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EU cities and regions' involvement in reconstruction of Ukraine praised  


Ways to show solidarity with Ukraine in focus at CoR plenary, as Swedish Presidency welcomes European Alliance of Cities and Regions for the Reconstruction of Ukraine.

It is "very important" for local and regional authorities to be involved in the reconstruction of Ukraine, the Swedish Presidency of the Council of the European Union has stressed, voicing support for the European Alliance of Cities and Regions for the Reconstruction of Ukraine and hailing Ukraine's decentralisation process as an important factor in the Ukraine's resilience in the face of Russia's invasion. 

The Alliance was brought together in June 2022 by the European Committee of the Regions (CoR), which also serves as the Alliance's secretariat. 

Speaking at the CoR's plenary on 15 March, Erik Slottner, Sweden's Minister for Public Administration, emphasised the centrality of the war in Ukraine to the EU's agenda, saying that Russia's invasion has had "a huge impact" on the priorities of Sweden during its six months in the chair of ministerial meetings. "Our main role as the Presidency is to help ensure Europe's security -- nothing is as important as that," he said. He said that the Alliance "strengthens the role of the local and regional level in reconstruction, together with Ukraine's central government, the EU and other international partners" and that it is "very important" to have LRAs involved in the reconstruction of Ukraine.

The president of the European Committee of the Regions, Vasco Alves Cordeiro (PT/PES), said: "A year ago, Russia illegally, brutally, unprovoked, invaded Ukraine, waging war on European soil. While we all look forward to a free, sovereign, united Ukraine, I reiterate the European Committee of the Regions' full support to Ukraine. What cities and regions did from the start of the full-scale invasion and still do today to support Ukraine is the definition of solidarity: solidarity in welcoming Ukrainian women and children fleeing the war, solidarity in sending humanitarian aid and electrical generators, but also solidarity in rebuilding Ukraine. We stand with Ukraine!"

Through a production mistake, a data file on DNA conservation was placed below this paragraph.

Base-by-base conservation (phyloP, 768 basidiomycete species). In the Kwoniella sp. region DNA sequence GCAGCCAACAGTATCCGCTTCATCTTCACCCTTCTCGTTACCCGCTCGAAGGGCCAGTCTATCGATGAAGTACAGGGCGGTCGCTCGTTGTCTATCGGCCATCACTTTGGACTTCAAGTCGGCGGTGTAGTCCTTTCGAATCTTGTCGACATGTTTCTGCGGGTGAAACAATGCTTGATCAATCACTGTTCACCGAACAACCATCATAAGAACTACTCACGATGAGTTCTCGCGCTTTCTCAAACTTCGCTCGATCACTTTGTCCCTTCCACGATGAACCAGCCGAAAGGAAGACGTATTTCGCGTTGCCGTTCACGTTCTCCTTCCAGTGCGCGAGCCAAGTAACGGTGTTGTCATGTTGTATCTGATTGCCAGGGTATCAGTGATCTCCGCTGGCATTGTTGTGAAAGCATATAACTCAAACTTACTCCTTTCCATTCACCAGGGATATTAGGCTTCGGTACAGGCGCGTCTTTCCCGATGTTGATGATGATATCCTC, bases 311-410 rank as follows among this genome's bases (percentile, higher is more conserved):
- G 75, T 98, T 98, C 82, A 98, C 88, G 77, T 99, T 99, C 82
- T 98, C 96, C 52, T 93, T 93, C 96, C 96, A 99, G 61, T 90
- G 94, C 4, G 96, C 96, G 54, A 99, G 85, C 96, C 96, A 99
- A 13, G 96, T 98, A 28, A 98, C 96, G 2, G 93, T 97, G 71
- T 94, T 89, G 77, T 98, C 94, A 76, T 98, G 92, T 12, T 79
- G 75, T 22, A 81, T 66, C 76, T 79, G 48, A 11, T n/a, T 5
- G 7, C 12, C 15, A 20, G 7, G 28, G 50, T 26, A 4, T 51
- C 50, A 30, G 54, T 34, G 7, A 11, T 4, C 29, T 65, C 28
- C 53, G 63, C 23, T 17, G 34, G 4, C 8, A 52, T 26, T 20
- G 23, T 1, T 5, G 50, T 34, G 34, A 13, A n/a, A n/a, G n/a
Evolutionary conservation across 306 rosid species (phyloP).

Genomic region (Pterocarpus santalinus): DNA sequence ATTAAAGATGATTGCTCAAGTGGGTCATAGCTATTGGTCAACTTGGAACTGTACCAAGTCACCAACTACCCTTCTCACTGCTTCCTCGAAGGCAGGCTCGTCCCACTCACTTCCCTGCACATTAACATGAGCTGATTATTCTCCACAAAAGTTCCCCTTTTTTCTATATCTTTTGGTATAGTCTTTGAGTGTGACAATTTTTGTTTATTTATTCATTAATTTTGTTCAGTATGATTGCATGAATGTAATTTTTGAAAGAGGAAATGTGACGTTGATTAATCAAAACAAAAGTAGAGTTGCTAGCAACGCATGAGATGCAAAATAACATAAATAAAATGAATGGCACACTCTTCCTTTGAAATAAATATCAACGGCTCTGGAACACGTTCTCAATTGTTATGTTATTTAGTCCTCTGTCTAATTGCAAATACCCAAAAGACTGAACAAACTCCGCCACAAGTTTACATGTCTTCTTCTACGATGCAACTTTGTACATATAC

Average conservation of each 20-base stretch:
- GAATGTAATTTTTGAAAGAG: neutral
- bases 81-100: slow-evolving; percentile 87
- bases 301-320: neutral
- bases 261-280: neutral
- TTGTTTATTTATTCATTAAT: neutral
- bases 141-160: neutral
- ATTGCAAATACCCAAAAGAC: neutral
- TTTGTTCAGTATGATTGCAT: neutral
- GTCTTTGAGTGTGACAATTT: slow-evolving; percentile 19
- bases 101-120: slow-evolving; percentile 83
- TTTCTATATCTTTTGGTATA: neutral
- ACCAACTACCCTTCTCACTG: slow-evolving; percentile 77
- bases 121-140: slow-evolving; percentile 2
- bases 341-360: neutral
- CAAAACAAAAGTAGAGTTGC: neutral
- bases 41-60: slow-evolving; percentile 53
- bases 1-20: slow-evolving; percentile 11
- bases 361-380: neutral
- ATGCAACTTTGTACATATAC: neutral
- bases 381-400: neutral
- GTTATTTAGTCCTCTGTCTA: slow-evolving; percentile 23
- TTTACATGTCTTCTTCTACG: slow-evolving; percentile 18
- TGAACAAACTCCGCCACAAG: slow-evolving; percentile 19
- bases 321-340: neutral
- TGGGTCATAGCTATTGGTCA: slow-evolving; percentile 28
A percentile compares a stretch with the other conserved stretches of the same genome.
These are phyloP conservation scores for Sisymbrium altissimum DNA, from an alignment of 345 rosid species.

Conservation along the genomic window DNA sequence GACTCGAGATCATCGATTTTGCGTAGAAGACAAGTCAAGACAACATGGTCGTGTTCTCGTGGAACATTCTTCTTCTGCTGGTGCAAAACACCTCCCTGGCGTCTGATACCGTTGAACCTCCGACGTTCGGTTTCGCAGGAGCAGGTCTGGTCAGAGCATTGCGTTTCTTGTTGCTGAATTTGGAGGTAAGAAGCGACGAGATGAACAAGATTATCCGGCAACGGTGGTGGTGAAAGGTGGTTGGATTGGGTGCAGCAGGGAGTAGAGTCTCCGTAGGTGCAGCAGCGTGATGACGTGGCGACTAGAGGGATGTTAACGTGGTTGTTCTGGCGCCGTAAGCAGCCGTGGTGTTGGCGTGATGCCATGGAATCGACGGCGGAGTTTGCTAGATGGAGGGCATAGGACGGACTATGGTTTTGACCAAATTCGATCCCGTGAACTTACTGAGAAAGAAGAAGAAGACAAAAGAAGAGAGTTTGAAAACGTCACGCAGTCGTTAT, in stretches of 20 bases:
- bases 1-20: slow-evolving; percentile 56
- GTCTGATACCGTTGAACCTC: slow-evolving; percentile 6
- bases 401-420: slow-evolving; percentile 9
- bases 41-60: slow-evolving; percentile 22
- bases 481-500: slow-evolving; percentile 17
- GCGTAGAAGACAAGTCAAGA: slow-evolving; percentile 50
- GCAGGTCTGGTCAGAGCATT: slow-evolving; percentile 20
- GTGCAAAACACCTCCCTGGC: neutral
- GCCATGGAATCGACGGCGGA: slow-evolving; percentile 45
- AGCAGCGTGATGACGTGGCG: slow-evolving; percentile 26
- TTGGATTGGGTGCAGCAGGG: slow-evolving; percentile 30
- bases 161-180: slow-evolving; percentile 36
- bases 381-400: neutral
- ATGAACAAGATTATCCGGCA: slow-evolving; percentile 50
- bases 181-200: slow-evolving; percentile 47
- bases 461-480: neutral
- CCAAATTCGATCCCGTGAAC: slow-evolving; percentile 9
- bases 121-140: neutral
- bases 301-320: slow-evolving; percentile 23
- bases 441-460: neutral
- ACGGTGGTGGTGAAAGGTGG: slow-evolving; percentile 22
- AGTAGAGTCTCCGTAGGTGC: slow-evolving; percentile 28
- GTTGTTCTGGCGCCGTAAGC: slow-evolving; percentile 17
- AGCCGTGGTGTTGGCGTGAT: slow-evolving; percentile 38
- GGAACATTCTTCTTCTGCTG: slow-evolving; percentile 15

Solidarity in action: cooperation with Ukraine's regions and cities

The plenary also included a debate on how cities and regions should continue to show solidarity in action, through support for Ukraine's local and regional administrations and for Ukrainian refugees in the EU. To date, 3.8 million Ukrainians have been granted temporary protection by the EU, facilitating their access to housing, jobs, education, health care, and social welfare assistance. In early March, their protections were automatically rolled over for another year.

Zdeněk Hřib (CZ/Greens), mayor of Prague, said that, looking ahead, Ukrainian cities will need support from EU cities particularly to increase renewable energy in their energy mix, provide equipment for rehabilitation centres for injured soldiers, and support social services, above all for disabled children. Expert help in city planning, transportation, sustainable development, education, social services, and the restoration and protection of cultural heritage "can help Ukraine on their way towards joining the EU in the near future", he said.